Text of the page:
Death for Cleaning Out the Closet

Death is a hard subject. It’s a tough place, with none to hold your hand or guide you through it. Even worse is when someone close to you who has died.

After the shock of it happening to me, a change settled in. I put up every aspect of my life under the scope. Nothing, NOTHING was left untouched or passed under the radar. All was subject to evaluation with a new lense I had been given.

This is because death set a new standard for me to live by.

Photo by Kirsty TG on Unsplash

Humility and humbleness entered as an unexpected gift, one I couldn’t refund nor return. It whispered things to me about life, about gratitude, about living in respect to yourself and with a heartfelt acknowledgement for what is here and now. And may be gone the next.

This is because death set a new standard for me to live by.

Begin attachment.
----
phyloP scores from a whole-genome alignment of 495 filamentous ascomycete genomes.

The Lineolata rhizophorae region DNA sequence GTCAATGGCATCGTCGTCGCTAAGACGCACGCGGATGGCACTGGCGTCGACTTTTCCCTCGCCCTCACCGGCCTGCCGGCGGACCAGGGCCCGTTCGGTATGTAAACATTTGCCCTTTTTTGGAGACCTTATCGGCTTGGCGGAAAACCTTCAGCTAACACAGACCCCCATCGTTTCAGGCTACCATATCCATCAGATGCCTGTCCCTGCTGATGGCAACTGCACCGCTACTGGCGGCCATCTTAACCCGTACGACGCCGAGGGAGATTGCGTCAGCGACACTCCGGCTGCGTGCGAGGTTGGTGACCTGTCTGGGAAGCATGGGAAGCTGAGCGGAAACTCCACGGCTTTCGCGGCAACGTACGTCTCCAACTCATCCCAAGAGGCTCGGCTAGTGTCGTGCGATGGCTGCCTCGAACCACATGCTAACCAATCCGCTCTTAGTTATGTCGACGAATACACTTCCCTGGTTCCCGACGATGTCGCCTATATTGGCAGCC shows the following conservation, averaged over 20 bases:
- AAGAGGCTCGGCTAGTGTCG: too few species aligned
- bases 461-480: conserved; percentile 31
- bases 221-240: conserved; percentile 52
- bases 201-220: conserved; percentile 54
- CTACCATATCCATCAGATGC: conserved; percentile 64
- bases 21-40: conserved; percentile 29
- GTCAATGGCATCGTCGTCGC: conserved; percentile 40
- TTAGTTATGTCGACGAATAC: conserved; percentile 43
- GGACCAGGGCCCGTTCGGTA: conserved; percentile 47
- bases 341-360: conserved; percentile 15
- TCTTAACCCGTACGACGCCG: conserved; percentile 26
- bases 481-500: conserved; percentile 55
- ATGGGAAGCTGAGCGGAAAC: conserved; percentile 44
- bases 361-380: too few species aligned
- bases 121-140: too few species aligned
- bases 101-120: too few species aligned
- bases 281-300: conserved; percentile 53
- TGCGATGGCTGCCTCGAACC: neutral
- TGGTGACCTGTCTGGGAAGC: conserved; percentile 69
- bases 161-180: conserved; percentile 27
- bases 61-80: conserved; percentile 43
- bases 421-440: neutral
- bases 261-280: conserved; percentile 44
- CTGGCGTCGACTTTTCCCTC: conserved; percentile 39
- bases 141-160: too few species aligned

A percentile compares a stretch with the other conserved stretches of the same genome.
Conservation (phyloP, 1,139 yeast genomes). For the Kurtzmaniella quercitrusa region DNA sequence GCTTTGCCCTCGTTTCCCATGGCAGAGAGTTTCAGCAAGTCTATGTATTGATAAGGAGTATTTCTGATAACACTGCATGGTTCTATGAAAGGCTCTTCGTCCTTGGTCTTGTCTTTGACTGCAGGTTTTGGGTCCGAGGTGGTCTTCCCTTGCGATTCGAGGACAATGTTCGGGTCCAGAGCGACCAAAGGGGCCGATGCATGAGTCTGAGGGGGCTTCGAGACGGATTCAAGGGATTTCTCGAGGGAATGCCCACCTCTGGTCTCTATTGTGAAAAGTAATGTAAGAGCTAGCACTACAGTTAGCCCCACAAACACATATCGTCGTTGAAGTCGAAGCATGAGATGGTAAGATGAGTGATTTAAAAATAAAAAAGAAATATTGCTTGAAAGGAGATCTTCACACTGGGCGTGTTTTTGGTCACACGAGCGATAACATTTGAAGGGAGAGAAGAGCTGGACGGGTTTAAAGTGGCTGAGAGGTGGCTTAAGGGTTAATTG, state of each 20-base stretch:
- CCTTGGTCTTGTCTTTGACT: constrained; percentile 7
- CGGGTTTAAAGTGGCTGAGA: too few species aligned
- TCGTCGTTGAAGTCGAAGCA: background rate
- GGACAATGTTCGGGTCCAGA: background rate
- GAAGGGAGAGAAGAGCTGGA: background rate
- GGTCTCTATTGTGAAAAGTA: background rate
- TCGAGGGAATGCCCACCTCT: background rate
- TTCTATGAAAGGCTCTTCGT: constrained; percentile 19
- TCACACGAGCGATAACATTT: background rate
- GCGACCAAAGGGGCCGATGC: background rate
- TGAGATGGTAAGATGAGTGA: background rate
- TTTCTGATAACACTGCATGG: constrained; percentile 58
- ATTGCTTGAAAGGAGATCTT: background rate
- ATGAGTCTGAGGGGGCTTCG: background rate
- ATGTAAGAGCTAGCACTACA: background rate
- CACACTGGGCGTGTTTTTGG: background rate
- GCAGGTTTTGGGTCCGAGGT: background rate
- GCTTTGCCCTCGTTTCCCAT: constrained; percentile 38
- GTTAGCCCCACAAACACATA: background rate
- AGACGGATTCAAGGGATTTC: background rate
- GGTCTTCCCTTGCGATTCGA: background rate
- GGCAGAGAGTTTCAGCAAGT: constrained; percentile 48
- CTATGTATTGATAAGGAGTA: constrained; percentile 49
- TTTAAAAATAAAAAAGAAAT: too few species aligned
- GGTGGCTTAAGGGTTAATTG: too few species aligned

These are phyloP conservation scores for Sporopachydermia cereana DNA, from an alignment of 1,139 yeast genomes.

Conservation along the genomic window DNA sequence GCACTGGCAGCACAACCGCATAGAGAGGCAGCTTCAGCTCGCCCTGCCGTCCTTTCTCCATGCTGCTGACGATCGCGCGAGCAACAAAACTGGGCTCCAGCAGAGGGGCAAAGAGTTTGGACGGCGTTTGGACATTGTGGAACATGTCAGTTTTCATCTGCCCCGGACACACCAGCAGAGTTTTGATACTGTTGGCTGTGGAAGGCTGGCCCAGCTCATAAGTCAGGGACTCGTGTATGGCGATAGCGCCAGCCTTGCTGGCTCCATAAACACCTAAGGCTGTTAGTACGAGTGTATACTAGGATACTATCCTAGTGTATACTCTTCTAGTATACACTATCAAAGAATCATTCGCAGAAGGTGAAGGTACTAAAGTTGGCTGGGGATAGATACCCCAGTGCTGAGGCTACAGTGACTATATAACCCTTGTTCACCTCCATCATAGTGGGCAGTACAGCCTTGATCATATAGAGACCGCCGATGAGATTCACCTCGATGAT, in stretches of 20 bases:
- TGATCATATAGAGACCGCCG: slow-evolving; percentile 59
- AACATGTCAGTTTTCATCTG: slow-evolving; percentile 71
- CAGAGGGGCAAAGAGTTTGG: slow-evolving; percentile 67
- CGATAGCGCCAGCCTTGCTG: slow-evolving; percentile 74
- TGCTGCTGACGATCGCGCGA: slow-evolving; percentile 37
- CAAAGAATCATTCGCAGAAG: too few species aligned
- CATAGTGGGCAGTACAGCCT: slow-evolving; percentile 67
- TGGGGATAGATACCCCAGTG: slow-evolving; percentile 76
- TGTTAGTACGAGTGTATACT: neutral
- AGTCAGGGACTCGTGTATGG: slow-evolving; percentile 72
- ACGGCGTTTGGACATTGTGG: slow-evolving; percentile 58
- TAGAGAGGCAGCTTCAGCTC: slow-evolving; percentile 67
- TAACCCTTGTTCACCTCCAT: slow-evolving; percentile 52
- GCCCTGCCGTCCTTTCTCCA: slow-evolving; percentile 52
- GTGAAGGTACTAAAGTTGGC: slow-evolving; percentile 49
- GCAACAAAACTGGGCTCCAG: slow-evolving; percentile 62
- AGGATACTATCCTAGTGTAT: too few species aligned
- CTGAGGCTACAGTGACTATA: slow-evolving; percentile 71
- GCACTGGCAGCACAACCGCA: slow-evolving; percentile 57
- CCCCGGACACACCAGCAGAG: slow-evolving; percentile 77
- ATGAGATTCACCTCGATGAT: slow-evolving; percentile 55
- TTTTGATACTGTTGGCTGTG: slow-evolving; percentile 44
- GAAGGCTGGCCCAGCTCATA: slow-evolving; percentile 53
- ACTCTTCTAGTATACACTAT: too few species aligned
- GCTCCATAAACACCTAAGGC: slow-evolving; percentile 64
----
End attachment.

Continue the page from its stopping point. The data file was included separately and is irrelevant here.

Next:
I cleaned out the closet after death visited, that was my lesson, and one I have dutifully never forgotten and still live by.

Thanks in part to this, my life is completely different to how it was 2 years ago when it happened.

Months later on the river Ganges, where death is open caskets and burning pyres, I floated a candle for him. And was once again humbled, this time by the Eastern approach to death, and it opened me to be more accepting of how life actually is, as opposed to how it should be. There was an unfathomable peace, a closure, like the coffin lid was still ajar but was now ok to close.

I had the honour of being humbled twice thousands of miles from home.

Easy to put all this in words, but it can never convey completely the experience of it all. Some things just have to be lived.

So live yours.

Even though I dread putting this content out there for fear of what others will think of me, I know the messaging is what’s more important to get out. If this post helps even one person, it was all worth doing.

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